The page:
NEW YORK (
(BBY) board of directors blew it. Shareholders should demand that, to a person, they're removed and held in contempt.
The board let investors down. It let Best Buy employees down. And, from a broad perspective, it let the largely pathetic retail space down.
If it stays the present course, Best Buy will go out of business.
The company must capture the
Whole Foods Market
(WFM) audiences and all those in between.
But how do you create a retail environment that brings shoppers from diverse backgrounds together under one roof? And keeps them coming back irrespective of how technologically advanced society becomes?
An environment that serves low-income households; people crazy enough to camp out for a Black Friday deal; folks who, to save a couple bucks, will buy an iPad from Best Buy, forgoing the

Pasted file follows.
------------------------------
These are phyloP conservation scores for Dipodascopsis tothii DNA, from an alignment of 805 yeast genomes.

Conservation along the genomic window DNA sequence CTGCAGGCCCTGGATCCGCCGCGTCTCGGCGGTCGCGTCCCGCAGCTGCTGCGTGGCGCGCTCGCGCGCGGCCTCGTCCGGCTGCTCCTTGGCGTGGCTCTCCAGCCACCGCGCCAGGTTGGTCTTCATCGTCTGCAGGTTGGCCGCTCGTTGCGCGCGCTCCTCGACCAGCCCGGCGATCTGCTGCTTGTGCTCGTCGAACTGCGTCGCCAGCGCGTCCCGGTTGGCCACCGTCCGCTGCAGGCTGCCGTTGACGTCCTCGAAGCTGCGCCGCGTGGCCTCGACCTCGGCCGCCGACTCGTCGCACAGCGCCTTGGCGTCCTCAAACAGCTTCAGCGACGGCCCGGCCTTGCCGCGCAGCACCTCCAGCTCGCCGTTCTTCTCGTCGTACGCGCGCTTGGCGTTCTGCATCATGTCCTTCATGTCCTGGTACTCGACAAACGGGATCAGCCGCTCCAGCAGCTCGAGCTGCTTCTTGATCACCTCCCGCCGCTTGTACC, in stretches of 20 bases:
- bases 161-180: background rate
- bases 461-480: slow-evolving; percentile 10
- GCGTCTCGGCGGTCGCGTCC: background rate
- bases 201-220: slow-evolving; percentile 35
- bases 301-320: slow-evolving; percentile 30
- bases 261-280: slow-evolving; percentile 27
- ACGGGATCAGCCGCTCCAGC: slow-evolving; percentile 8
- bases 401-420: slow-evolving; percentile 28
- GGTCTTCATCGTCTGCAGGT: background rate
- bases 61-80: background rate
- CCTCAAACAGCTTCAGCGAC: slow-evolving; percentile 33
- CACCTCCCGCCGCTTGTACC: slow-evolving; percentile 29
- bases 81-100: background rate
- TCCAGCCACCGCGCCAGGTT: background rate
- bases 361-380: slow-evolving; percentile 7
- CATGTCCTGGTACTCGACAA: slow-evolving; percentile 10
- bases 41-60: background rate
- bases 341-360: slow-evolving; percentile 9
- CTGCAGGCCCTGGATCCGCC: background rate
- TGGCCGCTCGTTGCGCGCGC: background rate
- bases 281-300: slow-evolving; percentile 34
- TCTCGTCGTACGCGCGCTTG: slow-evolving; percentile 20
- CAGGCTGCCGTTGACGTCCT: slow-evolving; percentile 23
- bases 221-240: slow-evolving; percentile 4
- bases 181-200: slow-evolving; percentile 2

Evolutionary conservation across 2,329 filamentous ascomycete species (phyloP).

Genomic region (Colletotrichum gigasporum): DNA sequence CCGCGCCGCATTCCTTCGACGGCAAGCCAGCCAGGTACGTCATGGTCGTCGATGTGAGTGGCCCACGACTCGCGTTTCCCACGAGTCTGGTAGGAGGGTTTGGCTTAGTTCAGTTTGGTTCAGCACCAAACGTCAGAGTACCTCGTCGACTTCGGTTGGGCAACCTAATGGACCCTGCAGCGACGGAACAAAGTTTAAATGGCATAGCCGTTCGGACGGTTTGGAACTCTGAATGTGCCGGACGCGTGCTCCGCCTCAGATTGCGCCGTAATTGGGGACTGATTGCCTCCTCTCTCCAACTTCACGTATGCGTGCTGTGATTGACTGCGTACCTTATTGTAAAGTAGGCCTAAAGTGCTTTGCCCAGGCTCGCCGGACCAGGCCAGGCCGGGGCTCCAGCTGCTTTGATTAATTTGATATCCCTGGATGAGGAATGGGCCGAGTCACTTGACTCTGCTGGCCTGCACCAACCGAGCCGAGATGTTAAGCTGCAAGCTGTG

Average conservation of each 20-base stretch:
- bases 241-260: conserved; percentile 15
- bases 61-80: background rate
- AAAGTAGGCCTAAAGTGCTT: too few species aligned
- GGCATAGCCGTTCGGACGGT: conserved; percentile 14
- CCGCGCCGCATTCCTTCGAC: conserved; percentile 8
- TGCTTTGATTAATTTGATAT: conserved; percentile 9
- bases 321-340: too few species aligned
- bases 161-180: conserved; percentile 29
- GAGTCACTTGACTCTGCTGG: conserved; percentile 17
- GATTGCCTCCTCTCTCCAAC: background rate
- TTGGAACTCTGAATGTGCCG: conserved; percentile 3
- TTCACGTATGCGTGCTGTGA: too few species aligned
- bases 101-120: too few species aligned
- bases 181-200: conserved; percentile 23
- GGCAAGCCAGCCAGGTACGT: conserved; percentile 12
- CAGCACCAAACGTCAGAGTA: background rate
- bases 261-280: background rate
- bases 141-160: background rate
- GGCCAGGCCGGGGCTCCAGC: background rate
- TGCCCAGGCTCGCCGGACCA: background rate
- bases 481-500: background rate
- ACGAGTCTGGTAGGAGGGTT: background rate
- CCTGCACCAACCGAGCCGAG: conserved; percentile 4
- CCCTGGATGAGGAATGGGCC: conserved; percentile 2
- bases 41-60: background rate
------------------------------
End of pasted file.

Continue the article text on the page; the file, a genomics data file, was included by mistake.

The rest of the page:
experience; and the well-off who drop thousands on guitars, refrigerators and home entertainment setups with a relatively carefree regularity.
An environment that makes Best Buy cool like Apple or
, as convenient as
and as progressive technologically as
That's quite the task. And there's no way in hell Hubert Joly -- the man Best Buy plugged its CEO hole with -- can get it done.
With that in mind, I finally got around to watching Best Buy's Analyst and Investor Day
from earlier this month.
The experience killed nearly all hope and optimism -- expressed
-- I had for Best Buy.
I gave Best Buy the benefit of the doubt because it hired young and tech-minded Stephen Gillett away from Starbucks where he helped pioneer
the company's superior mobile and digital efforts
For a minute, I thought Best Buy might follow in the footsteps of
, who hired the youthful, aggressive and with-it Marissa Mayer as CEO.
It made too much sense. Best Buy loaded Gillett with responsibility and oversight (see my previous BBY articles for details). It flowed logically that you give the guy free reign to transform Best Buy into the type of retailer he played a key role in helping Starbucks become.